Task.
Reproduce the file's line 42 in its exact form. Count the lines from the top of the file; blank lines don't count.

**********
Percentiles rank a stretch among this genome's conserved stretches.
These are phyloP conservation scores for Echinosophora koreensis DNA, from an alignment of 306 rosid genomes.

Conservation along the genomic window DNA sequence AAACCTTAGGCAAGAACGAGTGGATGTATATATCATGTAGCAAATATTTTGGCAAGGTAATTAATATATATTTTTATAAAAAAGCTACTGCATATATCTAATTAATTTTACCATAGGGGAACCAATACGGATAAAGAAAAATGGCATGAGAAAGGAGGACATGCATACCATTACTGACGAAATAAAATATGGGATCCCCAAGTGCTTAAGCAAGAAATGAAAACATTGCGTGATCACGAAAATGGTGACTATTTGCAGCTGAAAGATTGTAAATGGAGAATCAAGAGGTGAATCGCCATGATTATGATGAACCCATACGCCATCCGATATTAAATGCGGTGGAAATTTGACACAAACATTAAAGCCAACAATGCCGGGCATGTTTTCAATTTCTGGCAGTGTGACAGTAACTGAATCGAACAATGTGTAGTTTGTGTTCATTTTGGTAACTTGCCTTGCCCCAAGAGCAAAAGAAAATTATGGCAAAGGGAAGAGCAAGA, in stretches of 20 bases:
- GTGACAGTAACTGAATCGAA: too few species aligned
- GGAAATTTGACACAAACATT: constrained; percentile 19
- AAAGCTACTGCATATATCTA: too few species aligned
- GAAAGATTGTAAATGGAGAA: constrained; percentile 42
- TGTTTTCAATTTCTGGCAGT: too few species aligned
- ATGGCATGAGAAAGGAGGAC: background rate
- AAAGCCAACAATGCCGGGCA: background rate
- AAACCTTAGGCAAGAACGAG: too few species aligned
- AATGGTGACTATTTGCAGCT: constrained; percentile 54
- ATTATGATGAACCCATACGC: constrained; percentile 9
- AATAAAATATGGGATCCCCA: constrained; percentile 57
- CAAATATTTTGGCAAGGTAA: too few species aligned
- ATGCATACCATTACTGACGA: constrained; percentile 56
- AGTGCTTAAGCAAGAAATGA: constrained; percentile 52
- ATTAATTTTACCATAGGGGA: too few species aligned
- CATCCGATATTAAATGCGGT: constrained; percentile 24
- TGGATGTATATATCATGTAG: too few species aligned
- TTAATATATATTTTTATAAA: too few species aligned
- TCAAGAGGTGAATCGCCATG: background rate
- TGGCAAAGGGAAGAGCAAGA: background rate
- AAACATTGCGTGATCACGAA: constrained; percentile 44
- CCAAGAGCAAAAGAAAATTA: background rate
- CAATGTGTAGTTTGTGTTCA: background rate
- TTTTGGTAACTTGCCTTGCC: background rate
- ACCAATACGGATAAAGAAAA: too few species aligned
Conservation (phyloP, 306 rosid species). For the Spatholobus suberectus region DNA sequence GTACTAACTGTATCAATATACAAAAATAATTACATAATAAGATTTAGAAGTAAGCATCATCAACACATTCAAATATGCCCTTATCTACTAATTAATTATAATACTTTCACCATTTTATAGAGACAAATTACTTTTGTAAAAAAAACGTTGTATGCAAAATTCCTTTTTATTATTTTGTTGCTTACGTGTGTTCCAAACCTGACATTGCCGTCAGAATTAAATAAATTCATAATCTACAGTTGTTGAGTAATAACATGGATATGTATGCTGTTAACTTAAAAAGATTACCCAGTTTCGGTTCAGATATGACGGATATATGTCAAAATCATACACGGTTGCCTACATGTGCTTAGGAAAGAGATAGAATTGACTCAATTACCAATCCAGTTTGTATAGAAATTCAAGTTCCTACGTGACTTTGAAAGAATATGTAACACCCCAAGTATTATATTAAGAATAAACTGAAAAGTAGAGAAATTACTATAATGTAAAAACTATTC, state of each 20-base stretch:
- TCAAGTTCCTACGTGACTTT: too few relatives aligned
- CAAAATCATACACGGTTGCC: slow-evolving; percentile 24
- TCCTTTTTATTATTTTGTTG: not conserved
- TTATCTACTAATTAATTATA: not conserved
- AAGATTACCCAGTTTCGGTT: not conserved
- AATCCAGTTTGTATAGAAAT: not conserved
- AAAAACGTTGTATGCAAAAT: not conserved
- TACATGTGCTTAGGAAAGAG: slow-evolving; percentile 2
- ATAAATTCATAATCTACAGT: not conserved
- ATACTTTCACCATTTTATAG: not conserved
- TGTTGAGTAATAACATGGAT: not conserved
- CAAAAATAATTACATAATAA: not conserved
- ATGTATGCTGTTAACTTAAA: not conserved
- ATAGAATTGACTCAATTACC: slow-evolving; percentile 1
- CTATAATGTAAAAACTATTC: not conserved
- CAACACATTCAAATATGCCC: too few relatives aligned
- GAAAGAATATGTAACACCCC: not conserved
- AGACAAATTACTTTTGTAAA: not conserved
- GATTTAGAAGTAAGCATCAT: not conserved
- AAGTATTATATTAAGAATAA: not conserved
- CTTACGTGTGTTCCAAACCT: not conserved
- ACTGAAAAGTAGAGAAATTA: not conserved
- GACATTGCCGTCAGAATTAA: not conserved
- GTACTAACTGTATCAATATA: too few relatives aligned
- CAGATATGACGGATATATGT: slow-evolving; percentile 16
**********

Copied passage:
- ATGTATGCTGTTAACTTAAA: not conserved